Have you ever sat in traffic wondering just what the traffic engineer was thinking when he/she designed the mess you are stuck in? Clearly, they never had to drive that stretch of road themselves. Equally clear is the fact that, while this configuration may have looked good in theory, in practice it is a horrible fail. Yet they remain, cast in stone (or concrete, or reinforced asphalt) as a monument to failure. I can visualize several examples within a mile radius of this office; I am willing to bet that everyone reading this can as well.
Do you ever stop to wonder if fire looks at our engineering solutions the same way? Do you think that a space with an extra .3 gallons per square foot of sprinkler water is a less attractive target? On the other hand, one with sprinkler heads spaced incorrectly will burn to the ground from the friction caused by the corduroy pants of the area supervisor walking through? Of course not. (Fire does not think. It is our only advantage over it as an adversary. If it could think, we would never stop it)
I will give engineering its full value as one of the three legs of the fire protection equation. However, engineering, without enforcement or education, will fall short of providing the protection a modern, evolved society should provide. Enforcement, in the form of requiring engineered systems to be installed, requiring correct installation and maintenance, and management of recognized hazards, is equally important. In addition, education concerning proper maintenance of installed systems, recognizing hazards that can lead to hostile fire propagation, and maintenance of all aspects of the fire and life safety package is the third leg of the process.
That is why we succeed as engineers and consultants. We provide engineered solutions, but also promote the enforcement and education process throughout the life cycle of a project. As we’ve seen many times in the past, sometimes the Authority Having Jurisdiction (the final authority determining what is allowed to be built, according to code, and what is not) will be resistant to accepting anything not expressly allowed by the code. Can we “sell” them on a concept that we know provides superior protection? First, do you really know that it is superior? Can you prove it? Remember, after we walk away from a project, and the building settles into daily use and abuse, it is the AHJ that needs to provide adequate fire and life safety for its occupants. He/she must believe that our proposed solution will do that. It is their job. I can tell you that as a former AHJ, a page full of complex math and waterflow graphs seldom influenced my decision. Fire, as a non-thinking organic process, has absolutely no regard for mathematics. It does, however, as a physics phenomenon have an obligation to follow the laws of physics.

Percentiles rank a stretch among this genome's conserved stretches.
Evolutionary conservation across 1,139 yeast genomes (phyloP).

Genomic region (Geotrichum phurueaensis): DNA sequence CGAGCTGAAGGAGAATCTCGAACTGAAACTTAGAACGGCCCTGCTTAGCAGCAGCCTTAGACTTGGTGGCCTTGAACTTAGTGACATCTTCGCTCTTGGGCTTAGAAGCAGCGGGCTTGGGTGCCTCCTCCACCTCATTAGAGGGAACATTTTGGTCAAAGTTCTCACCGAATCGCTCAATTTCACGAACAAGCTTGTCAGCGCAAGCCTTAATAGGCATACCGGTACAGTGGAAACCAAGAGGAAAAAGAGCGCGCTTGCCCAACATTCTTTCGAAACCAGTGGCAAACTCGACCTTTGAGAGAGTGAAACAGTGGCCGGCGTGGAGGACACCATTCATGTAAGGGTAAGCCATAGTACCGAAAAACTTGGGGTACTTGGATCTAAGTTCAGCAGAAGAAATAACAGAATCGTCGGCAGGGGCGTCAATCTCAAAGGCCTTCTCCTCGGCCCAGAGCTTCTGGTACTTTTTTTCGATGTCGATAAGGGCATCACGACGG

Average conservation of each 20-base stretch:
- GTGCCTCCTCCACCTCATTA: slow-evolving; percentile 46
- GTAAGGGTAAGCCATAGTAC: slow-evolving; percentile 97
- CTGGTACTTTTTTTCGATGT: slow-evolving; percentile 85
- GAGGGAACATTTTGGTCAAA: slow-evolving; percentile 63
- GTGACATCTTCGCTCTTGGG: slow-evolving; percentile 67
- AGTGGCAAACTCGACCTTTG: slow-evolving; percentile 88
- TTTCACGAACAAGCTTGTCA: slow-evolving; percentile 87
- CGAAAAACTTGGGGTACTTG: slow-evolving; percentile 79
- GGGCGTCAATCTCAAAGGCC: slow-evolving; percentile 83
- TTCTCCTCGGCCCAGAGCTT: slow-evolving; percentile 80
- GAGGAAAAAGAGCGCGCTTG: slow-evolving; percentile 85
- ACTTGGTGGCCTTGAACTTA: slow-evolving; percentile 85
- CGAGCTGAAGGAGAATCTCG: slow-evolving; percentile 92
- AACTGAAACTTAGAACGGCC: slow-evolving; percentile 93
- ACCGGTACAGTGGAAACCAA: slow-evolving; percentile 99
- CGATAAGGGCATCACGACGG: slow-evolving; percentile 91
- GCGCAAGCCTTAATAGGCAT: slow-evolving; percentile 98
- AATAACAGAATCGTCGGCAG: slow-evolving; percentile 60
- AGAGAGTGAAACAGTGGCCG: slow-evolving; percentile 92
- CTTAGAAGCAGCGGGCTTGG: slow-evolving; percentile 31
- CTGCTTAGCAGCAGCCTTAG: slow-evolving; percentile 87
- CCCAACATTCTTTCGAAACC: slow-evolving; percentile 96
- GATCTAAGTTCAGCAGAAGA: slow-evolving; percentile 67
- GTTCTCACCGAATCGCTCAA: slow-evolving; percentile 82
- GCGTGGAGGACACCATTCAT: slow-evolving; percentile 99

An AHJ has many factors to consider, including fire department access, seismic/structural stability, available water supply, response time for adequate offensive fire attack… before they can sign off on a fire and life safety concept. Sometimes this will require us, the fire protection consultant, to think way out of the “box” for a solution. There is nearly always a compromise that will suit our client’s needs as well as the fire and life safety concerns of the jurisdiction. If it were as simple as black and white letters in a codebook, there would be no need for folk like us. If it were a matter of complex engineering for every building, engineering schools would be competing for street corners. Somewhere in between those extremes lies the truth, and we work tirelessly to reach that compromise for our clients, alongside the AHJ working for their clients. Ultimately, we are both looking for the same result.